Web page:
Why do many academics suffer from feelings of inadequacy and incompetence? How is it that even accomplished scholars fear that they will be exposed as frauds? According to the research of doctoral candidate Diane Zorn, many academics suffer from Imposter Phenomenon (IP).
Zorn, who teaches courses in business ethics at the Atkinson Faculty of Liberal and Professional Studies and applied business ethics in the Schulich School of Business, has been researching the imposter phenomenon, which is commonly defined as “an internal experience of intellectual phoniness common among high-achieving people”. She has found that IP can affect anyone from PhD candidates preparing for their comprehensives to established and tenured professors. “At one workshop a professor who was two years away from retirement told me that he still lived in fear of being revealed as a fraud,” said Zorn.
Pauline Rose Clance of Georgia State University first identified the Imposter Phenomenon as a psychological trait in the late 1970s. Since then, researchers have focused on using therapy to overcome the feelings of fear that the phenomenon brings about. Zorn’s research, which is influenced by the philosophy of mind and emotions and based on the theory that emotions are publicly and collaboratively formed, is unique in its suggestion that the phenomenon is not merely psychological but rooted in the culture of the university itself. Zorn has identified five factors which cultivate IP in North American universities: scholarly isolation, disciplinary nationalism, aggressive competitiveness, the valuation of product over process and lack of mentoring.
Zorn suggests that the feelings produced by the phenomenon can only be diminished by changing the structure of universities. A key change would be to establish a mentorship program for all incoming PhD students. “It’s strange, when you think about it. In every other occupation, you have mentorship, or on the job training. Senior professors need to take an active role in mentoring,” says Zorn. This is especially important in the humanities, where many departments at universities around the world maintain a sink or swim mentality. According to the book The PhD Trap by Wilfred Cude, only 17 per cent of humanities students and 48 per cent of science students who begin a PhD in a university in the western world will complete their degree. Although 48 per cent is hardly ideal, the reason the completion rate is higher in the sciences is in part because these students work and publish with their supervisors.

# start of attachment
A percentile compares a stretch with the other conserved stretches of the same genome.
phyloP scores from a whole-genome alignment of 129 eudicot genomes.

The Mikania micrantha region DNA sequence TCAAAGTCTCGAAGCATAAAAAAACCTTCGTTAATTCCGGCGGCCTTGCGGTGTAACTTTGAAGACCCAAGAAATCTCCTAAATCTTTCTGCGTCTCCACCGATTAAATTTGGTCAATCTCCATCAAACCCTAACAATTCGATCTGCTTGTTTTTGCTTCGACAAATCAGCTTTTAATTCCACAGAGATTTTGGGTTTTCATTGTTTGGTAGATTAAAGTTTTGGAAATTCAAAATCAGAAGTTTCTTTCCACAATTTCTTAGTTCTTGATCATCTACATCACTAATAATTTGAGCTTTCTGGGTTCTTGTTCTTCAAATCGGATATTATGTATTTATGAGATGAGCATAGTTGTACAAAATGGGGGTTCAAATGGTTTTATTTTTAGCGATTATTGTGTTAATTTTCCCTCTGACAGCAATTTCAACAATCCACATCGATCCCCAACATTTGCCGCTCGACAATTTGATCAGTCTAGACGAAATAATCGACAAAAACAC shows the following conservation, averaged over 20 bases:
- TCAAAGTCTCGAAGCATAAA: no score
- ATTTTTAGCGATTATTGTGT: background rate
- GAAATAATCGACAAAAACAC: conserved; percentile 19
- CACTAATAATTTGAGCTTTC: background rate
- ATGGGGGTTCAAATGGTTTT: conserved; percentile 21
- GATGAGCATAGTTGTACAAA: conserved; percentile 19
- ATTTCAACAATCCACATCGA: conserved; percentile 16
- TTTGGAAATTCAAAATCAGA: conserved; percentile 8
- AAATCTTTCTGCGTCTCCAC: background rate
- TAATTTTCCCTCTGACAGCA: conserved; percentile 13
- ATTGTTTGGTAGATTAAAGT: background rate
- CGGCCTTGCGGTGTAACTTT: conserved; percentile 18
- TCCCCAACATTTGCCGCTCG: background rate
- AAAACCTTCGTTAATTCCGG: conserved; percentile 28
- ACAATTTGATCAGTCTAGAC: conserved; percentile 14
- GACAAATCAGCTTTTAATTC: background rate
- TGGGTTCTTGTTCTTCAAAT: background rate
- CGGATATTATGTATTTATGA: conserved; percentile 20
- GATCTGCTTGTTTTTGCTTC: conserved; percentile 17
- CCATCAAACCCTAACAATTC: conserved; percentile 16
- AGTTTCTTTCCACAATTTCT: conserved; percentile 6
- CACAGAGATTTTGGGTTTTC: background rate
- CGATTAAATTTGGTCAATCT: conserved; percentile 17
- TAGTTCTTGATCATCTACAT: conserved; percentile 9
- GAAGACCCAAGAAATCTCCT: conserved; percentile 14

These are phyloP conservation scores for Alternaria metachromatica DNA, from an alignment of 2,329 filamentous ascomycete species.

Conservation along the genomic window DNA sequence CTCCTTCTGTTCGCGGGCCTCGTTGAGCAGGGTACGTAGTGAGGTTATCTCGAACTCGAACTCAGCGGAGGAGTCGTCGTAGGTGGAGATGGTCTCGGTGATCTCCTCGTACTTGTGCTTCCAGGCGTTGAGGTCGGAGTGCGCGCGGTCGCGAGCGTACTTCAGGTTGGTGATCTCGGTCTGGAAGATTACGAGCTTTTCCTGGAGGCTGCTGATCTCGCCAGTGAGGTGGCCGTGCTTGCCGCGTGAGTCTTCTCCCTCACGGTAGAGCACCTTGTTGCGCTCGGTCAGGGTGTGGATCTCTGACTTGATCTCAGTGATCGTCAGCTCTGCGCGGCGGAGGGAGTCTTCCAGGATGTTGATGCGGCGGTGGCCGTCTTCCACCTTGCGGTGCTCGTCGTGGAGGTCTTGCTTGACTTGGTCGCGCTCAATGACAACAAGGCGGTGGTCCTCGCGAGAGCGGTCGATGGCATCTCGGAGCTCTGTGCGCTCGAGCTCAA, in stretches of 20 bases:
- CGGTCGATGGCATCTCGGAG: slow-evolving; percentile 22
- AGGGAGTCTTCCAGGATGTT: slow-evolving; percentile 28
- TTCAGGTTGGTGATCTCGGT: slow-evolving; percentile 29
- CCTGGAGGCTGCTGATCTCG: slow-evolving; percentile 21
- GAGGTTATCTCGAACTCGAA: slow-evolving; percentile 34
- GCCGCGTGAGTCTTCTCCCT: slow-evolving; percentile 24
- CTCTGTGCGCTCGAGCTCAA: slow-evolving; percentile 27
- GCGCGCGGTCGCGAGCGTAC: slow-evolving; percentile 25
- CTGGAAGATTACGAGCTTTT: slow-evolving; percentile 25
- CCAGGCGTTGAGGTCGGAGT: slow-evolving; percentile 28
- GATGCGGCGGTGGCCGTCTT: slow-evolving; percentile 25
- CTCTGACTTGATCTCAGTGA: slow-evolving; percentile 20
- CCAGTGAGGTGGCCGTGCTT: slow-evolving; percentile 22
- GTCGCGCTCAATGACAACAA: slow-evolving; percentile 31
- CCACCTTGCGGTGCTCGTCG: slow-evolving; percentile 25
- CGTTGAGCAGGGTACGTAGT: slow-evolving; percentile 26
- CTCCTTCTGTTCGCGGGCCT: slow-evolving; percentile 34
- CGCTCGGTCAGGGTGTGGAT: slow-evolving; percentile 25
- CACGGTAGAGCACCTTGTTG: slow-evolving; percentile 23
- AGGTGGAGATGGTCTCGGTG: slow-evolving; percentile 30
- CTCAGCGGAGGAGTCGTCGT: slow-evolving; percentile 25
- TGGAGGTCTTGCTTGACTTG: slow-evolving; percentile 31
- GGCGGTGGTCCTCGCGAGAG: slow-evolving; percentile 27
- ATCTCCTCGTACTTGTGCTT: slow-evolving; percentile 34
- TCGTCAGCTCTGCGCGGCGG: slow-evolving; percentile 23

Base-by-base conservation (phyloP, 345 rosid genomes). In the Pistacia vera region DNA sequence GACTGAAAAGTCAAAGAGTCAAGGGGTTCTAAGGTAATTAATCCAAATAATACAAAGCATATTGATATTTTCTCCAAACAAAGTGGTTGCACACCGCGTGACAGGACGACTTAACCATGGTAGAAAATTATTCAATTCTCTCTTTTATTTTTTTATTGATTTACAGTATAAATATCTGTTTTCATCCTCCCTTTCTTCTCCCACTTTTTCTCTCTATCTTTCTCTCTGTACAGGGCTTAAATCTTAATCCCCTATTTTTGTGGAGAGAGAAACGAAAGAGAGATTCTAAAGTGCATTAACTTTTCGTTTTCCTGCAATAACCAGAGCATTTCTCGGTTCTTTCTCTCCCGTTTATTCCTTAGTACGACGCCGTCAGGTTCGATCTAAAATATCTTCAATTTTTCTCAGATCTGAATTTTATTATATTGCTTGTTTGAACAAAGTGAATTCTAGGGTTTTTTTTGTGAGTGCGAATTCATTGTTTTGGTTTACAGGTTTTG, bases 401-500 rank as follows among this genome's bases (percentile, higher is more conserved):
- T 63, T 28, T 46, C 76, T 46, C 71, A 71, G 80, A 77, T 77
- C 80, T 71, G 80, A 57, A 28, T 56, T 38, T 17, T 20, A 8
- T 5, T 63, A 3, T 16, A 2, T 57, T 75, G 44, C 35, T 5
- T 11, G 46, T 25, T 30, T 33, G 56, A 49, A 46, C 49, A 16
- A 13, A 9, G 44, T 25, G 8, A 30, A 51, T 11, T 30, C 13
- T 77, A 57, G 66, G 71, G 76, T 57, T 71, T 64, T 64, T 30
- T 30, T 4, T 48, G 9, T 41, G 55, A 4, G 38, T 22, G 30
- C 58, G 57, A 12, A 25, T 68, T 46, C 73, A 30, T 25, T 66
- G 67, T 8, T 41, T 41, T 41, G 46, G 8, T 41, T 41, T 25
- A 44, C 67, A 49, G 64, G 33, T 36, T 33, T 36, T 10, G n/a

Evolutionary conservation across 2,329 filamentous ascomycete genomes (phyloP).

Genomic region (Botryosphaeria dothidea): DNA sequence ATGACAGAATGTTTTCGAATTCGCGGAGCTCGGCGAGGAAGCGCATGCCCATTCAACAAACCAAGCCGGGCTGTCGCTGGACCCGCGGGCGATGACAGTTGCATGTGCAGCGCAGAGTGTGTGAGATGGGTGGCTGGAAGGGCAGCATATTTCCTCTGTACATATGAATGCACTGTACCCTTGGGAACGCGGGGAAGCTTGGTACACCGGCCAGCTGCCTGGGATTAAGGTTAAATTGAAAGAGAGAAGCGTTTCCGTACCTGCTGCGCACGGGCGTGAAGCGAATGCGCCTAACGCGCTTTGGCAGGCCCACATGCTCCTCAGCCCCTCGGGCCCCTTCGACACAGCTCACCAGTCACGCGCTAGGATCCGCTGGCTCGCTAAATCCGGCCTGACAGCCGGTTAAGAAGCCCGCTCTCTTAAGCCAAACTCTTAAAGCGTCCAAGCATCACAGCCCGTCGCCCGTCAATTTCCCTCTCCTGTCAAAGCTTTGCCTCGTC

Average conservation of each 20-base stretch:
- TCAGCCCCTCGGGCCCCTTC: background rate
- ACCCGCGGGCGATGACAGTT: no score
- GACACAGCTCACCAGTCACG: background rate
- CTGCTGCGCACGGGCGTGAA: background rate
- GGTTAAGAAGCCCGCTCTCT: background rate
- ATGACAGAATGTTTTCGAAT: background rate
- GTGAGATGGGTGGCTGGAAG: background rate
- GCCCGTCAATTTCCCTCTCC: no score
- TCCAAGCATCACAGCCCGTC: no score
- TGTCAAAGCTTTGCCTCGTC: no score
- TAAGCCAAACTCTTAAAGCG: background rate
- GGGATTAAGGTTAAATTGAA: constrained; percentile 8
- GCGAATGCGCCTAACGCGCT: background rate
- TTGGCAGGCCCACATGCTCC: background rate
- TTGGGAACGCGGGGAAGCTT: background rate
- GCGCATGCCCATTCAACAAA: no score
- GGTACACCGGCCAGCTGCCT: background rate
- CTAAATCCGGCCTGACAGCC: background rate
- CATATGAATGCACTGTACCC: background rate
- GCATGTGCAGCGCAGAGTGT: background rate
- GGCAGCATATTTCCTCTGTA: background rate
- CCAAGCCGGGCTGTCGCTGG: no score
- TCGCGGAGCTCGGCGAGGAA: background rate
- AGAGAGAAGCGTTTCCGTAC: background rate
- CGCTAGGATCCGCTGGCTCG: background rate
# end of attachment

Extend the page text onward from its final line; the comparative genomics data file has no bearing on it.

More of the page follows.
Zorn says this mentoring needs to extend past graduation – new professors need to be supported while they get accustomed to the pressures of teaching. Zorn points to York’s own Centre for the Support of Teaching, which helps to train new faculty and teaching assistants, as an example of the kind of services which need to become available throughout academia.
To help promote awareness of the phenomenon, Zorn runs a workshop with the intent of teaching graduate students and faculty members about IP and the ways to reduce its impact. The workshops, which run two to four times a year at York, have been a resounding success. Zorn has been invited to present at the University of Toronto, Brock, McMaster, the University of Calgary, Harvard and the University of Hawaii.
For the past two years, Zorn has also been invited by York’s Faculty of Environmental Studies to speak at their orientation session for master’s students. According to Mora Campbell, FES associate dean, the course evaluation ranked Zorn’s presentation as one of the top two of the 2004 term. Zorn is encouraged by the positive feedback. “The response has been overwhelming. People are always so relieved. They want to talk about it,” she said.
Zorn plans to run her next workshop at Brock University in the early months of 2006.
This article was written by YFile graduate assistant Chris D’Agostino, master’s student in English.